At 5:30 p.m. Thursday in Ashland, and in each time zone across the country, people will gather outside theaters to launch a social justice initiative called the Ghost Light Project.
The Oregon Shakespeare Festival and Oregon Cabaret Theater will both take part.
The Ghost Light Project is being organized by live theaters across the nation to let people know their theaters will be a safe space for anyone who feels threatened by the policy positions of the incoming Trump administration or by hate crimes.
“This project was brought together because of the election and the incredibly ugly rhetoric during the Trump campaign, and the policies that are being suggested,” said OSF Community Producer Claudia Alick, who is on the steering committee for the Ghost Light Project and an organizer for the local event.
The project aims to activate theater makers and individuals to advocate for and protect vulnerable communities, including immigrants, people of color and the LGBT community. The name of the project was inspired by the tradition of leaving a safety lamp illuminated on stage in an unoccupied theater to prevent injury from a fall in the dark. Such lamps are known as “ghost lights” because superstition holds that they allow ghosts to perform at night in the vacant theater.
Alick said the event has no set agenda, rather the emphasis is on coming together in a positive way.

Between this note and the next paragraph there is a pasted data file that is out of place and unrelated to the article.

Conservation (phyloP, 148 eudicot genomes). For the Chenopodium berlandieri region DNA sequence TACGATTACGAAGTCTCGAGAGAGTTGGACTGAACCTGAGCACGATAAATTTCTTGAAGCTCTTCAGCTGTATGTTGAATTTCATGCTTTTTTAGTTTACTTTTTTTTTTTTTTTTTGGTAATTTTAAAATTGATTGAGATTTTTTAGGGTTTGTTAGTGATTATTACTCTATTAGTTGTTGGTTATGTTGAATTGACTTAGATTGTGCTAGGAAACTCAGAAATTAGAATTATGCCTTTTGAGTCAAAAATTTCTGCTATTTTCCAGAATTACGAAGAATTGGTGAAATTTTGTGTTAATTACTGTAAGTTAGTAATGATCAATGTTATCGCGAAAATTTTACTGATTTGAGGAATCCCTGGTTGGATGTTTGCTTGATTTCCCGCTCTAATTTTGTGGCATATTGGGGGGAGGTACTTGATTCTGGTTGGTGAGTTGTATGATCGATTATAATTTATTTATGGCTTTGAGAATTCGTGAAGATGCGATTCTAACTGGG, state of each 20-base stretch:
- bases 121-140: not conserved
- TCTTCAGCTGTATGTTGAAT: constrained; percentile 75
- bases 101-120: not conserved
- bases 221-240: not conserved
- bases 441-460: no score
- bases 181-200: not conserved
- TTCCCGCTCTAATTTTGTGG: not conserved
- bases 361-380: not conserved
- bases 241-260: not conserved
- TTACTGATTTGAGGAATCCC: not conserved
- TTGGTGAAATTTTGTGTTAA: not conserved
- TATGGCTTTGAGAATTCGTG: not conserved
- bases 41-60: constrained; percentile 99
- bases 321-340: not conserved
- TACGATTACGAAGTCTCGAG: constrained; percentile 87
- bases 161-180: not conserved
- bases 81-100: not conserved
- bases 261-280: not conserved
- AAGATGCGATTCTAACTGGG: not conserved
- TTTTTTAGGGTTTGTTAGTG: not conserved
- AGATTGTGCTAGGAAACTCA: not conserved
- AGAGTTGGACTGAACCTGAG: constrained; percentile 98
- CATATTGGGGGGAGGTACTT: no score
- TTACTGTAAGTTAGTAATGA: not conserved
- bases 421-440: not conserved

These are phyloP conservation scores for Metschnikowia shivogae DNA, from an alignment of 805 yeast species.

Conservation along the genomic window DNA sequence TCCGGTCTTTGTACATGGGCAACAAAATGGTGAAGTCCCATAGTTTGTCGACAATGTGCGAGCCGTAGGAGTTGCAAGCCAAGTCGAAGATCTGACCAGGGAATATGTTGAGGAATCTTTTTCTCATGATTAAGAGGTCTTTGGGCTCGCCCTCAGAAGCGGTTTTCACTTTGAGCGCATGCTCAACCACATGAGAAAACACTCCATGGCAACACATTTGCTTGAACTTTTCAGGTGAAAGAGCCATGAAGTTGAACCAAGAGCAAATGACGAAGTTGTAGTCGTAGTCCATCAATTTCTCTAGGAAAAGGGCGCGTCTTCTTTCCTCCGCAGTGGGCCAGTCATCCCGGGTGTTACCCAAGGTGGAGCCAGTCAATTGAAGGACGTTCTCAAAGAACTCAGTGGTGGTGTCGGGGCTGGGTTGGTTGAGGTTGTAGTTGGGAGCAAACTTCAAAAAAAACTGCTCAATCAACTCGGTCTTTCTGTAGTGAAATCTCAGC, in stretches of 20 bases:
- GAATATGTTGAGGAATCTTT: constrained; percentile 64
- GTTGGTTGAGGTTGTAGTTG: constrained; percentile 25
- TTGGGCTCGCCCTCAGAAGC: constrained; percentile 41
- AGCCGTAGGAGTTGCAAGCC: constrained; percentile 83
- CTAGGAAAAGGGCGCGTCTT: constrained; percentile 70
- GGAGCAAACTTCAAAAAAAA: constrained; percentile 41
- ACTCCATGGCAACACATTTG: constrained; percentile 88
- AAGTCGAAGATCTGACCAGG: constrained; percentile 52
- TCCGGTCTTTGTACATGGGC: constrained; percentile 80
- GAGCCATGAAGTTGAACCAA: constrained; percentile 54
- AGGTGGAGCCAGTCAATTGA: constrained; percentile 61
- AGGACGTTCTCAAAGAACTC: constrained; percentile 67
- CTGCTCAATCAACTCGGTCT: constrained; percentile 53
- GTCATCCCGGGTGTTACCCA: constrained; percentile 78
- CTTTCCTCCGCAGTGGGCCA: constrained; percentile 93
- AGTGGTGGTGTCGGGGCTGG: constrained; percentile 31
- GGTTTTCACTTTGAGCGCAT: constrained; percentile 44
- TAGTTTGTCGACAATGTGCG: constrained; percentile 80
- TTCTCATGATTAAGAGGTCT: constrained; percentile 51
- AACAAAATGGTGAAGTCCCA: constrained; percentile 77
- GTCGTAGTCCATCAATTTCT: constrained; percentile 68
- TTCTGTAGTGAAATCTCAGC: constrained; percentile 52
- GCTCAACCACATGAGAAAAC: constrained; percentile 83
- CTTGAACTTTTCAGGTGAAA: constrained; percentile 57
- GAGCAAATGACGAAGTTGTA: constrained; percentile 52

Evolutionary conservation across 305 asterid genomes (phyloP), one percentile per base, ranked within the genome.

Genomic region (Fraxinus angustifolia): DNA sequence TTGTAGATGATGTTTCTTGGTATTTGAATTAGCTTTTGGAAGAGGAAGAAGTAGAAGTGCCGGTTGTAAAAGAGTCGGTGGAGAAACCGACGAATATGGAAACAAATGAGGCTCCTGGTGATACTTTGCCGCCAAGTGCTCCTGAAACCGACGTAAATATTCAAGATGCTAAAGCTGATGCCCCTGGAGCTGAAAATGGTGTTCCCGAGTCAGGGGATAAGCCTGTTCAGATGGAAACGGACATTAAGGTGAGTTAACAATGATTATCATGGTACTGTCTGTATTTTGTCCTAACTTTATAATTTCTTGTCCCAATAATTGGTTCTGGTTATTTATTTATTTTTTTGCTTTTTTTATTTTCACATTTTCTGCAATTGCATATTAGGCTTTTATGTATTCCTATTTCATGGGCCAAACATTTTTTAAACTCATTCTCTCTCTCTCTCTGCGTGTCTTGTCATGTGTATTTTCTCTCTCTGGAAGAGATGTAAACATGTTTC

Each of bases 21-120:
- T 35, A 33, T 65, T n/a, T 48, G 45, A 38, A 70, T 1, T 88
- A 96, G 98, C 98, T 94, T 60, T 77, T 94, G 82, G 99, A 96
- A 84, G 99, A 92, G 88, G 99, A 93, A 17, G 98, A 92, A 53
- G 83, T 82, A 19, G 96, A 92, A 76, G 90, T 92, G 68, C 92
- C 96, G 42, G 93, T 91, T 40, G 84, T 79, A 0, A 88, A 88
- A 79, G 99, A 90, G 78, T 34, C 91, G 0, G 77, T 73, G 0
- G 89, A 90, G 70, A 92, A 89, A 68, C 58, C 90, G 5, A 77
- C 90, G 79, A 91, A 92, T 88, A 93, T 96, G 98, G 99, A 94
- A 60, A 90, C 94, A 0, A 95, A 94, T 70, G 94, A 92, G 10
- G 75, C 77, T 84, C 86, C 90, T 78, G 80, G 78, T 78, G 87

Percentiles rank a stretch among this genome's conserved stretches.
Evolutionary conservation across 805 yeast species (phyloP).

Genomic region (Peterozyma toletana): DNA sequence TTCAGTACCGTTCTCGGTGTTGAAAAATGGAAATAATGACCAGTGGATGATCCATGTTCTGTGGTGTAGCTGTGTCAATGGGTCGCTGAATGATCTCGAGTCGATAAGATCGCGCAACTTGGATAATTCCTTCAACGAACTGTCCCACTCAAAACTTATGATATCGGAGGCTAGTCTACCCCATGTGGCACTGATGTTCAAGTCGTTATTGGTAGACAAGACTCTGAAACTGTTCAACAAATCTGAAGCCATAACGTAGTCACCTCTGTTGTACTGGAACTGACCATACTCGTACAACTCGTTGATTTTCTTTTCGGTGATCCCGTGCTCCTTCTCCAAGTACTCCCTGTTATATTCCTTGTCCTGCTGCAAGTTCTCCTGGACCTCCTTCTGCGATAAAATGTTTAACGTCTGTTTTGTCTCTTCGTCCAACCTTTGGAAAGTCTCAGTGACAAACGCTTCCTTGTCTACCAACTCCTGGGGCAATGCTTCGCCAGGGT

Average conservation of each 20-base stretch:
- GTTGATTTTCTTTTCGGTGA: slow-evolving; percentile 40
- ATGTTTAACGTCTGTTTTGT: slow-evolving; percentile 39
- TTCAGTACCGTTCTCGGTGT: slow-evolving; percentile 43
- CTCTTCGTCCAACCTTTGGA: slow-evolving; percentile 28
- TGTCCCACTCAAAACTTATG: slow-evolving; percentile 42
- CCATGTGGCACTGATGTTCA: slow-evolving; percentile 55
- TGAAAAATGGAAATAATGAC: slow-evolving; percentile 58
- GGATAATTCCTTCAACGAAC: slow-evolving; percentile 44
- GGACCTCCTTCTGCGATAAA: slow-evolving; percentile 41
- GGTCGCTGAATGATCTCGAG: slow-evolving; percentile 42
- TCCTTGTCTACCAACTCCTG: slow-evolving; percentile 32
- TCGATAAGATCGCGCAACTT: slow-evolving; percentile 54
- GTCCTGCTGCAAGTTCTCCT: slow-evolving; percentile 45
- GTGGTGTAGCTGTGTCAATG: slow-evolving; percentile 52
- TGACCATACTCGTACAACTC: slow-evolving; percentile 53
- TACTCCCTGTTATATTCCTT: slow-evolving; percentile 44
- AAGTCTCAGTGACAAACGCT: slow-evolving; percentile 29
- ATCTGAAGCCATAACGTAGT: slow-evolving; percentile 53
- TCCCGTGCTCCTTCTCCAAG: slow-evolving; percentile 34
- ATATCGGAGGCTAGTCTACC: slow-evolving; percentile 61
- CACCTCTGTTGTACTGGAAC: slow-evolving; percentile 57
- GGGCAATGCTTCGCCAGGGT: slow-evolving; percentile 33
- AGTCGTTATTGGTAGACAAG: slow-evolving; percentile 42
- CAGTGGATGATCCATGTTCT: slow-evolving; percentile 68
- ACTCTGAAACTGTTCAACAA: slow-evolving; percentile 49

“This is going to be a community-led gathering,” said Alick. “Our tagline for the event is ‘Be a Light.’ That’s what we want, to create a safe space where dissent is not only tolerated but is invited, a space where community engagement and collective action are cultivated.”
Originally called the Sanctuary Project, the Ghost Light Project came together when several theaters around the country came up with the idea of activating a network of communities to support one another and work for social justice. They sent invitations for other theaters to join them, including OSF, who reached out to Oregon Cabaret.
The event is intended to be the initiation of an ongoing commitment by institutions and artists to work for justice and equity in the coming years. Alick said she is pleased that inclusion and social justice are part of OSF’s core values.
“I’m actually feeling really good, because all the work we do is already responding to this. In many ways, Bill Rauch is the vanguard in terms of making sure this large institution was actively focused on community health,” she said.
Those who wish to participate are invited to gather prior to 5:30 p.m. outside OCT at 241 Hargadine St., at the corner of First Street. The lighting of lights will be a central symbolic feature of the event. Gatherers are encouraged to bring any source of light, such as a cigarette lighter, flashlight or mobile device that can be turned on or “lit” when the moment arrives.
For more information, see the Southern Oregon Ghost Light Project on Facebook.
Angela Decker is a freelance writer living in Ashland. Reach her at email@example.com.